Europe

After high court defeat, Greek government criticizes judges

The ancient temple of Parthenon at the Acropolis hill is illuminated in background, behind a satellite dish and TV antenna, in central Athens, Wednesday, Oct. 26, 2016. Council of State judges were expected late Wednesday to rule on the legality of a law passed by Greece's left-led government this year that allowed a tender process for nationwide broadcast licenses, but only two channels have won licenses, and the others are expected to close within weeks. (AP Photo/Petros Giannakouris)

The ancient temple of Parthenon at the Acropolis hill is illuminated in background, behind a satellite dish and TV antenna, in central Athens, Wednesday, Oct. 26, 2016. Council of State judges were expected late Wednesday to rule on the legality of a law passed by Greece's left-led government this year that allowed a tender process for nationwide broadcast licenses, but only two channels have won licenses, and the others are expected to close within weeks. (AP Photo/Petros Giannakouris)  (The Associated Press)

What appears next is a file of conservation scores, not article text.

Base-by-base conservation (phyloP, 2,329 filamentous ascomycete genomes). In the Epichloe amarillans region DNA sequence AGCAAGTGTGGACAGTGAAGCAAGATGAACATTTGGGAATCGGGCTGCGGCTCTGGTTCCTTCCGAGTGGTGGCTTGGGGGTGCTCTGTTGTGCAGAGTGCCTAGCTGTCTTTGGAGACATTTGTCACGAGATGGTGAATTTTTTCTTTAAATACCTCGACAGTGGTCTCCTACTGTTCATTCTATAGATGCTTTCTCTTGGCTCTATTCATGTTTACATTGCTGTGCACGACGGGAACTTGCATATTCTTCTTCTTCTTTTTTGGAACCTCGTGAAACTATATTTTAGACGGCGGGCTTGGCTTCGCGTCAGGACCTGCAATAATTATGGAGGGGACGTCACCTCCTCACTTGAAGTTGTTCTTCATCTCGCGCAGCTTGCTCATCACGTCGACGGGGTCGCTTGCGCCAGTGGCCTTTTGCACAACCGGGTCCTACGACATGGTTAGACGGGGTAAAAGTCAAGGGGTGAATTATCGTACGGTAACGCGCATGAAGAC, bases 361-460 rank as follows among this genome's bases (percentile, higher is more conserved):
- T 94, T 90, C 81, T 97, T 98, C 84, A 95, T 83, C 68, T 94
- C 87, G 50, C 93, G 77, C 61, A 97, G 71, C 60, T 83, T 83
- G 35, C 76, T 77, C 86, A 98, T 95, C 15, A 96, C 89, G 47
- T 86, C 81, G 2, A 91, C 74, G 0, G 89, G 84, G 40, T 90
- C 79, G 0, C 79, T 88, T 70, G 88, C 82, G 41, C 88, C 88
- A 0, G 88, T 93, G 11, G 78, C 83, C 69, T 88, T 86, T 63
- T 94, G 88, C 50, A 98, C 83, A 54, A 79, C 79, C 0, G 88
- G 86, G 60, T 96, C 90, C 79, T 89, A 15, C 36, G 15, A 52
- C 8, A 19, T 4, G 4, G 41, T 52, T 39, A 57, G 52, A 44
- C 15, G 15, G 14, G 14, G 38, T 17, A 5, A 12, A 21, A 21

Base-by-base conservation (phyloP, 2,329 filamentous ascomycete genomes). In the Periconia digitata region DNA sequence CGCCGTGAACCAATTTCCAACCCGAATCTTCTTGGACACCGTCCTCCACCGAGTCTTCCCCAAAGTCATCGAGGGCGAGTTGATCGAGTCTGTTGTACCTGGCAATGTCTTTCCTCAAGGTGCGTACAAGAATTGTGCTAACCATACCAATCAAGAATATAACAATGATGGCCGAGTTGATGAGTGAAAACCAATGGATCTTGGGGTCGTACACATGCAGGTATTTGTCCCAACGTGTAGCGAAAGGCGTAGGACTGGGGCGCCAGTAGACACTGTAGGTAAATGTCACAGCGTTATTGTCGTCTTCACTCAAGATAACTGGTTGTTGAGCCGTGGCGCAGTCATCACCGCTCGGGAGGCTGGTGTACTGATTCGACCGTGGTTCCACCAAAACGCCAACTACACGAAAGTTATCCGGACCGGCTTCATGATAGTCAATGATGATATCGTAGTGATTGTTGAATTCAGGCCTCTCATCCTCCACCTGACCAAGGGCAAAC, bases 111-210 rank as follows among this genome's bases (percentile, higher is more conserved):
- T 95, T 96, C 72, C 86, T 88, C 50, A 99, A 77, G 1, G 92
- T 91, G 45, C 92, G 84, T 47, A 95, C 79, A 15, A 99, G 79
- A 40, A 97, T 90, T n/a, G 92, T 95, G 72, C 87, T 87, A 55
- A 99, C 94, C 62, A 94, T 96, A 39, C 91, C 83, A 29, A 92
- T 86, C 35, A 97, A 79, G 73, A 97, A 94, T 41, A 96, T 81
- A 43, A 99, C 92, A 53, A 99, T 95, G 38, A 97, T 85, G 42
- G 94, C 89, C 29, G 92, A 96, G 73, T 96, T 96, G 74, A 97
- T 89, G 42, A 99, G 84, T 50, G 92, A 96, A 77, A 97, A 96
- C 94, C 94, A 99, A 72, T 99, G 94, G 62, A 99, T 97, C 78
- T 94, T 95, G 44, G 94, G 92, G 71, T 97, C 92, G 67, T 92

Greece's left-led government is pledging to honor a high court rejection of its attempted shakeup of private TV broadcasting, but its strong criticism of the ruling has drawn a sharp rebuke from the judiciary.

Nikos Pappas, a minister of state whose office drafted the law that was struck down as unconstitutional, says he will present new draft legislation Monday on TV licensing rules.

Government spokeswoman Olga Gerovassili strongly criticized Wednesday night's high court decision, saying it would cost the state millions in licensing fees earmarked for welfare spending. She also took the court to task over past rulings upholding Greece's bailout program.

In a rare public statement Thursday, Greece's association of judges and prosecutors rejected the "gratuitous attacks," and said the government was trying to embroil the judiciary in politics.